Time it was, and what a time it was, it was
A time of innocence, a time of confidences
Long ago, it must be, I have a photograph
Preserve your memories, they're all that's left you
Paul Simon
Thanks to Gary Cliser for creating this video for me.

Wednesday, October 28, 2015

Peabody Elementary School, Dallas, Texas, 1941-1942, Combined 4th and 5th grades

My mother, Ruby (Yeakley) Rhea, graduated in 1941, from Texas Woman's University in Denton, Texas. She earned a BS Degree in Library Science. As part of her education, she was required to teach an elementary school class. I don't know if she chose Peabody Elementary School but I know that it was something she really enjoyed. The class she taught was the combined 4th and 5th grade class in 1941-1942.

She created a scrapbook of the students from that year. I believe that all pictures should be shared so I am posting the class pictures here. All the kids are identified. 

4th Grade:

5th Grade Boys:

5th Grade Girls: 

Thursday, April 16, 2015

M is for Mossie and Maude

Way back in the beginning of my family history research, I ran across the names Mossie and Maude. I thought the names were a little strange but then, my name is Ann Eliese so I guess I shouldn't throw stones. Anyway, the more I researched, the more I found Mossie and Maud in use.

For example, this is one picture I used before.

My Great Uncle Victor and my 1st Cousin, 1 time removed, Roy Hatfield. Since I find that confusing, Roy is the son of my grandfather's sister. Anyway, the two girls in the background are Mossie and Maude Cope.

This is where I need to pay attention because the Mossie and Maude in this picture are the daughters of Bobbie Cope, who is the daughter of my grandfather's sister.

Then there are these pictures.

As far as I can tell... this is Mossie Cope, Maud Conard, Roy Hatfield, Maude Cope and Esther Snodgrass. The only one not related is Maud Conard and I'm not really sure of that.

These are the same five people on the "punt". This is the way they crossed the Clinch River. I'm not sure what was on the north side but there are quite a few pictures of this transportation being used by different members of the family. They must have been pretty good at it because all of them appear dry in the photos.

So now you see the two Maude's so here's the other Mossie.
Victor Rhea, brother to my grandfather, his wife Cornie, mentioned in the "K" post, and their daughters, Mossie, Opal and Jewel. Mossie is the wife of Jack Livesay, mentioned in the "L" post and the mother of Sheldon.

It may be typical of many of the older generations to reuse or share names but it is difficult to track when the names are the same. I remember when I was just starting out before I understood that my family was out to make this really difficult. Now that I know their fondness for doing the same name over and over again, I am no longer confused. I think it's because they have become more than names and to me, real people who stories I need to tell. So to the Mossie's and Maude's in my family, I know who you really are!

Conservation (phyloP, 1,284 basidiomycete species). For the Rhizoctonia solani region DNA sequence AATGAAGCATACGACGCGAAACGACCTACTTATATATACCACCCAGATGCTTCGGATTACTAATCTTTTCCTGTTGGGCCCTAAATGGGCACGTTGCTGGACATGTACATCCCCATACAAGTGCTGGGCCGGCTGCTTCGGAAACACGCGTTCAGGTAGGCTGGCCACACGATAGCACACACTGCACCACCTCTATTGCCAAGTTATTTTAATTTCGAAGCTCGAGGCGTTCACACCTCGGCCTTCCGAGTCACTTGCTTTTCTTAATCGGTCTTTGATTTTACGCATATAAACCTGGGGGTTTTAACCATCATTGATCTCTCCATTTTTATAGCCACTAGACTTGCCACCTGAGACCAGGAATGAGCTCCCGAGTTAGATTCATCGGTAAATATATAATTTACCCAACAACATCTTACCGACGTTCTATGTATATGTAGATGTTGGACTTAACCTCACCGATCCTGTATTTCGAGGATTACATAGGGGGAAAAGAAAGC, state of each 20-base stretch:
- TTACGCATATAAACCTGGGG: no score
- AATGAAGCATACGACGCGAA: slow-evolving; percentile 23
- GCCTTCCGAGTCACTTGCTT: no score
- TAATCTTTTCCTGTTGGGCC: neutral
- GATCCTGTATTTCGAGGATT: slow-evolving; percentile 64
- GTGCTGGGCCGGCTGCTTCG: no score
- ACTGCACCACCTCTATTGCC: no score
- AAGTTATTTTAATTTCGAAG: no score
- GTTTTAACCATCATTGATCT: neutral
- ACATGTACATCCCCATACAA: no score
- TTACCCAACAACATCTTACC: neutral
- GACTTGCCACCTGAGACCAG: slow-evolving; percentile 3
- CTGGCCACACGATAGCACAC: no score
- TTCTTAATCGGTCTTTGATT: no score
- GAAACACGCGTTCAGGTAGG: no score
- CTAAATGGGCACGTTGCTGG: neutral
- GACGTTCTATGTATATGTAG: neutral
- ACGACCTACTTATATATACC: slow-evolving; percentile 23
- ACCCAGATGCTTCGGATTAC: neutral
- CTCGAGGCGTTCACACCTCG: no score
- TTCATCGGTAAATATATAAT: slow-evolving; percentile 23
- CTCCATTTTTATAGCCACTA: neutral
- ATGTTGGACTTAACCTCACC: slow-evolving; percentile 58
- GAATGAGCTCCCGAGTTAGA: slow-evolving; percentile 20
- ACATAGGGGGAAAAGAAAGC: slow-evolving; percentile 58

Tuesday, April 14, 2015

L is for Livesay

Sheldon Livesay is my 2nd cousin. He is the director of an outreach ministry in Rogersville, Tennesse that feeds not only souls but the bodies of so many in the three surrounding counties. Of One Accord Ministry is actually much more and is doing a great job. However, Sheldon is also the recipient of a box of photos left in his Aunt Jewelle's basement that lead to even more family history connections. I can't even imagine where we would be without his amazing discovery.
Sheldon, Rogersville, Tennessee, 2014
Sheldon is the son of Mossie Rhea and Jack Livesay shown below.

Mossie is the daughter for Victor Rhea who is the brother of my grandfather. William. In the picture below, my grandpa is back row, left and Victor is back row, right. 
I am proud to say that I am related to Sheldon. After visiting Tennessee and seeing his work in person, I realize that he is one of those people who saw a need and took it on. It has made me more giving in my own community. Twice blessed here, Sheldon's ministry has made me a better person and vintage family photos appeared out of thin air to make my genealogy infinitely more interesting.   

Monday, April 13, 2015

K is for Knott's Berry Farm

I have a ton of photos from Knott's Berry Farm. Almost all of them are family and they tend to group themselves into themes. For example, my children.

and most recently, my husband, my youngest son and my grandson. 

We can go to the famous carved statues of saloon girls and cowboys. Besides being well known, they statues have their own history. If you're interested, you can check it out at Cabazon Dinasaurs.  

Mrs. Fallon, my mom's boss, and my mom, 1948
1953, my brother, my dad, my grandma, and me
1954, my cousin Paul Curtindale, my cousin, Jerry Curtindale, my brother and I
1954, My cousin Annette, and my Aunt Ruth Edmonds
In 2011, at age 11, my grandson had to be forced to sit next to the Saloon girls. He was simply too cool then to be seen with them. 
One of my favorite family photos, although my mom, Aunt Anne and Cousin Billy are missing. Taken in 1960, it is my Uncle Howard, my Grandpa William, my Grandma Mellie and my Dad in the front and assorted kids in the covered wagon.